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Upcycled, Elevated: Cut-and-Sew Clothes Are Getting the Luxury Treatment

From vintage designer terrycloth to revamped denim, the latest wave of upcycled clothing is more luxurious than crafty. Here's what you need to know about the rising trend.

luxury upcycling
Written by
Calin Van Paris
With the rise of sustainability comes an increase in the cool factor of certain accompanying actions:
or secondhand pieces become
, sharing with neighbors becomes the
gifting economy
, and upcycled clothing becomes, well, something of a luxury. Gone are the days of slapdash stitching and the homespun air formerly associated with remade items—these days, upcycled brands aim to honor vintage materials by creating high-quality clothing and accessories that enhance any modern wardrobe. 
“I think upcycled fashion can be thought of as amateur, crafty, poor quality, etc.—and honestly, a lot of the upcycling out there is in poor taste and not very well made—but there are also quite a few designers doing really beautiful work and it seems like that is starting to shift to be more the norm,” says Genevieve Dodge, co-founder of
Opal Pineapple
, a burgeoning brand that transforms vintage designer towels into ‘70s-inspired sets, hats, and jackets. “I think if you're going to cut up a beautiful vintage textile, whether it’s a quilt, towel, sheet, etc, you should really be thoughtful about it and try to make it something better than what it was.”

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The contemporary remade renaissance saw its origins in 2014 with the founding of
and its reimagined denim. Suddenly, rather than hunting through thrift stores for vintage Levi’s, customers could purchase the iconic jeans in reinvented fits guaranteed to flatter, and with a cut just as individual as an entirely old-school pair (each pair of Re/Done denim is unique). These days, the brand offers Re/Done Hanes, too, with updated takes on the classic cotton tee. And the space is growing (though thoughtfully) with brands like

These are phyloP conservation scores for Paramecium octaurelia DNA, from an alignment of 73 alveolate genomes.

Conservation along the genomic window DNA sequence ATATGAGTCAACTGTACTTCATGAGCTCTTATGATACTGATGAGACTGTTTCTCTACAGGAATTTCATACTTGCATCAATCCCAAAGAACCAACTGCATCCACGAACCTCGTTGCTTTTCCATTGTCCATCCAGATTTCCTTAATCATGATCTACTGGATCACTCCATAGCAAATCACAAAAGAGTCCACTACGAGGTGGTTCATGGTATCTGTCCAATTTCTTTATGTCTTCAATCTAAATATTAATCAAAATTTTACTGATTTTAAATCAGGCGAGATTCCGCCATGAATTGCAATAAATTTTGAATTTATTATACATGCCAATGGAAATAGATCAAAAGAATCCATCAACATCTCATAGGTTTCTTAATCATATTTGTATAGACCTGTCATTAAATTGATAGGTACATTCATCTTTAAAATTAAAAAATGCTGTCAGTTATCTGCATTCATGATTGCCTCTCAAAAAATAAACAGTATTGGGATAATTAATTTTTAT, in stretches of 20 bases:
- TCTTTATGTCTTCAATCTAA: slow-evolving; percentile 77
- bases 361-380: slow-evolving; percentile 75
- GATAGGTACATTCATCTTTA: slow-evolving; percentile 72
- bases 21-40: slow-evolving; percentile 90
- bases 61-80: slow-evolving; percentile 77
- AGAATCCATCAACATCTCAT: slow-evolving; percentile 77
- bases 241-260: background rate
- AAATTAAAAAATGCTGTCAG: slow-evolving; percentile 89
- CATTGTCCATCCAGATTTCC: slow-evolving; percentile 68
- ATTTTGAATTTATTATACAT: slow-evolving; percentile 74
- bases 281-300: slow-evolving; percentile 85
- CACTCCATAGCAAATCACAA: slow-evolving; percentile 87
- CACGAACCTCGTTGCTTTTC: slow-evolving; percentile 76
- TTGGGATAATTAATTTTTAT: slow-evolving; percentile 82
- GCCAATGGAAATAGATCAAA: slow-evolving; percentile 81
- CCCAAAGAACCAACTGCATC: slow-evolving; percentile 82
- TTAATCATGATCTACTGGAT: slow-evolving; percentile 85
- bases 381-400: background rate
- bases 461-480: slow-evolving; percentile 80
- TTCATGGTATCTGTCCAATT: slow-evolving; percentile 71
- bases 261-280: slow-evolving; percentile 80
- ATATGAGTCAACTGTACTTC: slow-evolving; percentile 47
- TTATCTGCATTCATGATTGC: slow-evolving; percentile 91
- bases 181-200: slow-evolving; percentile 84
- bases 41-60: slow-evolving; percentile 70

E.L.V. Denim
Hôtel Vetements
, and more continuing the call for creative luxury. 
But with this attention to fit, quality, and detail comes a price (literally): Sets from Opal Pineapple run from $325 to $785 depending on the design and rarity of the fabric, while a pair of Re/Done Levi’s starts at $350, Re/Done Hanes, $90. (Fans of thrifting will note that Re/Done’s prices are a far cry from the $5 to $30 range of similar items purchased in true vintage condition.)
For her part, Dodge sources materials online, primarily through eBay and Etsy—and the cost of the materials dictates her own price points. Dodge favors 1970s YSL towels, as well as Pierre Cardin for Fieldcrest, and adds that most towels from the ‘60s and ‘70s boast amazing quality and design. “I’m drawn to geometric patterns mostly,” she says. “Obviously, the condition, size, and price dictate what I end up purchasing too. The designer towels can be insanely expensive, especially in the last six months or so, and I've had to raise my prices as a result.”
Perhaps the prices are part of the revolution. To rival the current fashion landscape, sustainable style will have to have footing in both the accessible and aspirational camps, the better to please consumers of all sorts. And, regardless of the cost or carry-off, using existing materials rather than increasing the demand for new production is a net environmental win.
“I think it's amazing how wearing vintage and thrifting instead of shopping
fast fashion
has become so mainstream,” says Dodge. “Maybe one day as sustainable fashion awareness continues to grow, brands like Shein and Lula Roe will be a thing of the past.”
Feature Photo:
Jaimee Keyer